EF: Absolutely. For a very, very long time. You know, you hear this a lot from POC pop culture-lovers. You know, we love all the heroes — Indiana Jones, Luke Skywalker. But like, it was hard to relate to those characters because they often don't look like us. And there is something to be said about seeing a version of yourself that you can kind of idealize for yourself. Sure, I'm never going to be a magical kung fu master, but if I grew up with a character like Shang-Chi, I could imagine for myself, Oh, I could do whatever it is I want to set my mind to. And that's a very powerful message. And it's important that people of all stripes grow up seeing those images.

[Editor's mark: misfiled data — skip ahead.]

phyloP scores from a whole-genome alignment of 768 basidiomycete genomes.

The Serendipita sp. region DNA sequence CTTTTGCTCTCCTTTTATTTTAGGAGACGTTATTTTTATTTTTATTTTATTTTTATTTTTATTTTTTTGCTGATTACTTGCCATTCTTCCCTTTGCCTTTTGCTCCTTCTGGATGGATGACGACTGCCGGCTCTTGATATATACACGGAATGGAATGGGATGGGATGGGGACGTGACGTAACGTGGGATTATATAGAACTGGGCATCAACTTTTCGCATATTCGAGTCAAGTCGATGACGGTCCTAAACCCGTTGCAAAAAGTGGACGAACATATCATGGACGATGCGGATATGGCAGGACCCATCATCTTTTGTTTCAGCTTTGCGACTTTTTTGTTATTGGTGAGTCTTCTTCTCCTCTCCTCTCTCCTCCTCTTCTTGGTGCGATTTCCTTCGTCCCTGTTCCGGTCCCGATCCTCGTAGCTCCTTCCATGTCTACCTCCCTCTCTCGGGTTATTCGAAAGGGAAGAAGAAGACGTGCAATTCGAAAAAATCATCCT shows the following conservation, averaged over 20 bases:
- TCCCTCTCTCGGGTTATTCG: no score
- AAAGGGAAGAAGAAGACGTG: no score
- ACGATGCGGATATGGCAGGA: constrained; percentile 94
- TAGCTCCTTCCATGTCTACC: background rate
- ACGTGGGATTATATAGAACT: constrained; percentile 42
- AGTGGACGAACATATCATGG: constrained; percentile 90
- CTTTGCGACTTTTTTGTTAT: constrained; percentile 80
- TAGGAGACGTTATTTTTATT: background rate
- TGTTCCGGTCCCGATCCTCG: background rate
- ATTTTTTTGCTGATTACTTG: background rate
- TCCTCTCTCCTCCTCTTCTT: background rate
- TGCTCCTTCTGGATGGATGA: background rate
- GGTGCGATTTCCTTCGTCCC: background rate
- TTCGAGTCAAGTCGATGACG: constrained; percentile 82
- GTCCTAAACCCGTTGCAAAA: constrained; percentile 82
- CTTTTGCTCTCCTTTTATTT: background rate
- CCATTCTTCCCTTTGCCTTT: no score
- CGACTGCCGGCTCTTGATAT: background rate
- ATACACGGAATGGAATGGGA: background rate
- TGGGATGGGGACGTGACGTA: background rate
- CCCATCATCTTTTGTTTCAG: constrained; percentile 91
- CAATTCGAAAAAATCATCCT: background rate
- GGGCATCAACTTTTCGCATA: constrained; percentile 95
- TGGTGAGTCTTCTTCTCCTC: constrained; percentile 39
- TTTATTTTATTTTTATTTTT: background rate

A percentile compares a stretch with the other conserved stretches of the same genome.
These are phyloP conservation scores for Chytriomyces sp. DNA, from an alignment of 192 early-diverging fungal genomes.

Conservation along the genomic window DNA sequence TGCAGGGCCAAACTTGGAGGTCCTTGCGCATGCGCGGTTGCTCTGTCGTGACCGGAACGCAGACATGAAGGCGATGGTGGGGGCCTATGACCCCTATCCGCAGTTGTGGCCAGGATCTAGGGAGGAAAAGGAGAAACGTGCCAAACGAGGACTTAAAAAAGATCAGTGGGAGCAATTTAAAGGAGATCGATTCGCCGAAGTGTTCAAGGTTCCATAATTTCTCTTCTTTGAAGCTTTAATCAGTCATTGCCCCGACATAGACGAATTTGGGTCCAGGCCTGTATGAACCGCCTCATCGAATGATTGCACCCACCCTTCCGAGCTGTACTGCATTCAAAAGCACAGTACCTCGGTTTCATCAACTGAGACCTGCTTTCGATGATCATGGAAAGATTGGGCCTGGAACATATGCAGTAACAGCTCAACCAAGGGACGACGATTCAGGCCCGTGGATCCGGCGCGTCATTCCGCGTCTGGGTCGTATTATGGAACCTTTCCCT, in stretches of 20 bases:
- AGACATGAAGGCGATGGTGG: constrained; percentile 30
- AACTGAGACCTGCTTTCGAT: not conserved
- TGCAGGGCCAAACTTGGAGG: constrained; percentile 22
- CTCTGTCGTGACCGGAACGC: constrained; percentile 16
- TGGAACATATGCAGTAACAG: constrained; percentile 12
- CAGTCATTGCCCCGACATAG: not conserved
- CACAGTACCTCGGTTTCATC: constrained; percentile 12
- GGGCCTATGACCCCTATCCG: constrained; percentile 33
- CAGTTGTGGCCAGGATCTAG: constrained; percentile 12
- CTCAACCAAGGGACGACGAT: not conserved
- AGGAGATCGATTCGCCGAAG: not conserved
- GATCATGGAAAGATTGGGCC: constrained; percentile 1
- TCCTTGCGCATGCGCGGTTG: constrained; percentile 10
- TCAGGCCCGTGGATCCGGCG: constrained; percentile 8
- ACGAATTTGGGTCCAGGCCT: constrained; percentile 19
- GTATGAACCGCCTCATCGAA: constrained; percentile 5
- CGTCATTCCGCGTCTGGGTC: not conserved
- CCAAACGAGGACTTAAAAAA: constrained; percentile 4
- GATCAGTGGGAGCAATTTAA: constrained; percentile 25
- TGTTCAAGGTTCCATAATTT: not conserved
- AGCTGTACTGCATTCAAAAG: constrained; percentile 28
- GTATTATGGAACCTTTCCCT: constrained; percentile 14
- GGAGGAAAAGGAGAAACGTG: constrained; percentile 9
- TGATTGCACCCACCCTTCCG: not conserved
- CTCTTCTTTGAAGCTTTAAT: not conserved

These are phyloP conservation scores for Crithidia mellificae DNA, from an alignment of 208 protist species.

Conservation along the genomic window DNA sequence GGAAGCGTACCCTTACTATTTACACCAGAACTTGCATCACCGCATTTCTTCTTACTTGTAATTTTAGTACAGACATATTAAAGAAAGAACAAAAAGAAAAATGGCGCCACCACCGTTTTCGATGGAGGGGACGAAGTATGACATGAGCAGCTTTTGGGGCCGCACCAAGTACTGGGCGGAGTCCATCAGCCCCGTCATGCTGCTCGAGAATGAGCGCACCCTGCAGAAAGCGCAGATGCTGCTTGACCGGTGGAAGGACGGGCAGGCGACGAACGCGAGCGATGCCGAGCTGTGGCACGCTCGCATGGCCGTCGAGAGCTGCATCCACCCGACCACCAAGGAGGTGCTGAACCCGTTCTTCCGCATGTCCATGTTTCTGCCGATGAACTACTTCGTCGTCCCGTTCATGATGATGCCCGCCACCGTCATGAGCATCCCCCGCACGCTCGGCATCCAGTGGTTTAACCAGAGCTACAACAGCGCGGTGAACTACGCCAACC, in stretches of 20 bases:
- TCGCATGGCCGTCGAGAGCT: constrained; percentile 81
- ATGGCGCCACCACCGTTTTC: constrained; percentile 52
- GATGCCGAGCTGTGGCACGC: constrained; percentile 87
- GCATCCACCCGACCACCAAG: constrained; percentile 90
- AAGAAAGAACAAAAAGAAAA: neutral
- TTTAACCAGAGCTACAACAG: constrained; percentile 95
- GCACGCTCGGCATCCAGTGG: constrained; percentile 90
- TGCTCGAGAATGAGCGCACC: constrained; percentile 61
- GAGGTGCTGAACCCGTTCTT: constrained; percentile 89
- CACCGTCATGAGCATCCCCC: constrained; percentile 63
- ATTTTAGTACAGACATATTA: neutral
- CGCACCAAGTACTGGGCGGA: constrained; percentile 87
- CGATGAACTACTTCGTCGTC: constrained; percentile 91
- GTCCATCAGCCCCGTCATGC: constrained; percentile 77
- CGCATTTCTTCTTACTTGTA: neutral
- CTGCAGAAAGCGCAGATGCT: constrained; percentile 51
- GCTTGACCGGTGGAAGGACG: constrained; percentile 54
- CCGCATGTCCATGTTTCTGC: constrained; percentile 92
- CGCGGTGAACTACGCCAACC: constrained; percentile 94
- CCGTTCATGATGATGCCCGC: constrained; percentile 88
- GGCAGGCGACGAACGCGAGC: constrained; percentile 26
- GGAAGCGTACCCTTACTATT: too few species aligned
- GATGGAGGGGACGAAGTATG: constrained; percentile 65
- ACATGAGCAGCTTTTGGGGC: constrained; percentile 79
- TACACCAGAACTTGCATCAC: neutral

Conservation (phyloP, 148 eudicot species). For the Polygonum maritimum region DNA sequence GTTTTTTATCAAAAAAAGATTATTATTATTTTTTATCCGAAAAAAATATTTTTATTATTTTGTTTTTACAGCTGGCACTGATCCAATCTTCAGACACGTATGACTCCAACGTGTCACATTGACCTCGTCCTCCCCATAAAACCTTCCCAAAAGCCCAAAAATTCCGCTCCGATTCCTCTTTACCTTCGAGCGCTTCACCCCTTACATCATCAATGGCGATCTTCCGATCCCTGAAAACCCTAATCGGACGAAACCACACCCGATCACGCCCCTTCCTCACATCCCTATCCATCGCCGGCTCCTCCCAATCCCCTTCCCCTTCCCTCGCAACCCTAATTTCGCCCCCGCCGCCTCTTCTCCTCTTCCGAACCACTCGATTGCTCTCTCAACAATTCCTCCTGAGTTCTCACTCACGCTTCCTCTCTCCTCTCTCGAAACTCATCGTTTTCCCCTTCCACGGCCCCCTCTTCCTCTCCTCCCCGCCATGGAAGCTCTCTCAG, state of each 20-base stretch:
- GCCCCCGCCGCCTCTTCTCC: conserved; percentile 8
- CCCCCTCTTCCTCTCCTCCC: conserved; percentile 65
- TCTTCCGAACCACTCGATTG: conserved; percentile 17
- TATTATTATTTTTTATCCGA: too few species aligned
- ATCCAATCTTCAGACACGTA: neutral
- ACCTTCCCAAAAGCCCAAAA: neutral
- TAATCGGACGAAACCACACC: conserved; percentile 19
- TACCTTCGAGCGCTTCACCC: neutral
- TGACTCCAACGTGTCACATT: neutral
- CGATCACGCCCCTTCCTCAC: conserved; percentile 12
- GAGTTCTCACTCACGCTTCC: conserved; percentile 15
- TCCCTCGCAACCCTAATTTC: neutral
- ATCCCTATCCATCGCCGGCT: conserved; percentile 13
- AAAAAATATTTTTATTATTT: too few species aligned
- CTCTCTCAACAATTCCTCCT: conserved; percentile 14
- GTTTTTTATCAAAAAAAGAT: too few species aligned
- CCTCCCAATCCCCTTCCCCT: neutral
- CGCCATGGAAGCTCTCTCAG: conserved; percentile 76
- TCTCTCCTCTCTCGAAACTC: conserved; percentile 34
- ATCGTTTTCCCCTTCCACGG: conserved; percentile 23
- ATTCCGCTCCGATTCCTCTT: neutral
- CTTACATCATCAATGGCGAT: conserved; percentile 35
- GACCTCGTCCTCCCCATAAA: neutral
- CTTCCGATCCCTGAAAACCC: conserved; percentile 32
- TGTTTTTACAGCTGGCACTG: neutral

So, yes, you know, growing up when I was a kid, I had very few comic book heroes I could look up to. I mean, obviously, every kid loves Spider-Man, and the reason is: Because of that mask, you could imagine yourself a little more easily than anyone else. Before that, though, I think the one superhero I imbued so much passion into was Adam from Power Rangers. He was the Asian Black Ranger, one of the few examples of like a heroic Asian lead and an a superhero thing. But other than that, I grew up with very little. I didn't discover martial arts movies until much later when I was a teenager, but even then, they're not superheroes — they're just awesome dudes. But as far as like crime fighters and saving the world, you know, that was very hard to get for a long, long time. And then but now now we have an embarrassment of riches. We have Shang-Chi, we had Snake Eyes earlier, and there's going to be more in the way.